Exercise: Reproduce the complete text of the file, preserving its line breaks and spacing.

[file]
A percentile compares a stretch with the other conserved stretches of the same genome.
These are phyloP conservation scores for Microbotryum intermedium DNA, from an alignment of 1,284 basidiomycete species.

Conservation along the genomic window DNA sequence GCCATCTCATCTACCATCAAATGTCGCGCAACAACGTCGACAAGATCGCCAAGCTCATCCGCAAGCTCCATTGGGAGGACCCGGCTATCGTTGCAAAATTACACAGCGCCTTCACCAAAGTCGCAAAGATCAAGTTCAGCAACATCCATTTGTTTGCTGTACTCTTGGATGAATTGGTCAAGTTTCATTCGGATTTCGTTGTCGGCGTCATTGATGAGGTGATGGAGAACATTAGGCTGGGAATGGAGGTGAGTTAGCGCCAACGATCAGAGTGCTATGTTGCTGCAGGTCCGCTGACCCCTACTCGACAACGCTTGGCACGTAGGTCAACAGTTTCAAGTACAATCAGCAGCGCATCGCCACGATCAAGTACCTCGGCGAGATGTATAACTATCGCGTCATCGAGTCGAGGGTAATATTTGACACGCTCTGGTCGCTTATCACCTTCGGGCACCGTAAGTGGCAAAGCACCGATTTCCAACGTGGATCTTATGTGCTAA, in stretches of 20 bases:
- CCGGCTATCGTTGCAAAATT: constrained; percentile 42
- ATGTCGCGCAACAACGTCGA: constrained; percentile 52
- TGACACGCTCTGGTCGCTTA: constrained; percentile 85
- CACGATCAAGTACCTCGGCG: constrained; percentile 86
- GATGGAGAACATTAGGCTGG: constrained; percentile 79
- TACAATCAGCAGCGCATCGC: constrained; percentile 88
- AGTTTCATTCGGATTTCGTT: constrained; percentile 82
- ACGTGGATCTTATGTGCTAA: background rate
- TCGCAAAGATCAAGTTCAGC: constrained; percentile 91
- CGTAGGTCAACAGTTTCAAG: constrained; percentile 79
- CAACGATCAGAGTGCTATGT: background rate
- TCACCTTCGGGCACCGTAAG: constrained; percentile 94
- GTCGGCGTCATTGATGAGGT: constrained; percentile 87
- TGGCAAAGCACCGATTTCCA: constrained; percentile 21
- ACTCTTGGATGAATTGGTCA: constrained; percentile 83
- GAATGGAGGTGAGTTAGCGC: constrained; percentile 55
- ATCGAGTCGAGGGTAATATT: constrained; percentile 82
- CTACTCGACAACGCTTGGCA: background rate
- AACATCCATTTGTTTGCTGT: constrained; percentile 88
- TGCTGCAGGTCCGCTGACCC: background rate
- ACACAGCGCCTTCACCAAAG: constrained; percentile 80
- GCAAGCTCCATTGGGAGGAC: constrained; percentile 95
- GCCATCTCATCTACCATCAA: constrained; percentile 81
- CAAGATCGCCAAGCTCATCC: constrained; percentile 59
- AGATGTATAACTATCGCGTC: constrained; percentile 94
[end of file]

A percentile compares a stretch with the other conserved stretches of the same genome.
These are phyloP conservation scores for Microbotryum intermedium DNA, from an alignment of 1,284 basidiomycete species.

Conservation along the genomic window DNA sequence GCCATCTCATCTACCATCAAATGTCGCGCAACAACGTCGACAAGATCGCCAAGCTCATCCGCAAGCTCCATTGGGAGGACCCGGCTATCGTTGCAAAATTACACAGCGCCTTCACCAAAGTCGCAAAGATCAAGTTCAGCAACATCCATTTGTTTGCTGTACTCTTGGATGAATTGGTCAAGTTTCATTCGGATTTCGTTGTCGGCGTCATTGATGAGGTGATGGAGAACATTAGGCTGGGAATGGAGGTGAGTTAGCGCCAACGATCAGAGTGCTATGTTGCTGCAGGTCCGCTGACCCCTACTCGACAACGCTTGGCACGTAGGTCAACAGTTTCAAGTACAATCAGCAGCGCATCGCCACGATCAAGTACCTCGGCGAGATGTATAACTATCGCGTCATCGAGTCGAGGGTAATATTTGACACGCTCTGGTCGCTTATCACCTTCGGGCACCGTAAGTGGCAAAGCACCGATTTCCAACGTGGATCTTATGTGCTAA, in stretches of 20 bases:
- CCGGCTATCGTTGCAAAATT: constrained; percentile 42
- ATGTCGCGCAACAACGTCGA: constrained; percentile 52
- TGACACGCTCTGGTCGCTTA: constrained; percentile 85
- CACGATCAAGTACCTCGGCG: constrained; percentile 86
- GATGGAGAACATTAGGCTGG: constrained; percentile 79
- TACAATCAGCAGCGCATCGC: constrained; percentile 88
- AGTTTCATTCGGATTTCGTT: constrained; percentile 82
- ACGTGGATCTTATGTGCTAA: background rate
- TCGCAAAGATCAAGTTCAGC: constrained; percentile 91
- CGTAGGTCAACAGTTTCAAG: constrained; percentile 79
- CAACGATCAGAGTGCTATGT: background rate
- TCACCTTCGGGCACCGTAAG: constrained; percentile 94
- GTCGGCGTCATTGATGAGGT: constrained; percentile 87
- TGGCAAAGCACCGATTTCCA: constrained; percentile 21
- ACTCTTGGATGAATTGGTCA: constrained; percentile 83
- GAATGGAGGTGAGTTAGCGC: constrained; percentile 55
- ATCGAGTCGAGGGTAATATT: constrained; percentile 82
- CTACTCGACAACGCTTGGCA: background rate
- AACATCCATTTGTTTGCTGT: constrained; percentile 88
- TGCTGCAGGTCCGCTGACCC: background rate
- ACACAGCGCCTTCACCAAAG: constrained; percentile 80
- GCAAGCTCCATTGGGAGGAC: constrained; percentile 95
- GCCATCTCATCTACCATCAA: constrained; percentile 81
- CAAGATCGCCAAGCTCATCC: constrained; percentile 59
- AGATGTATAACTATCGCGTC: constrained; percentile 94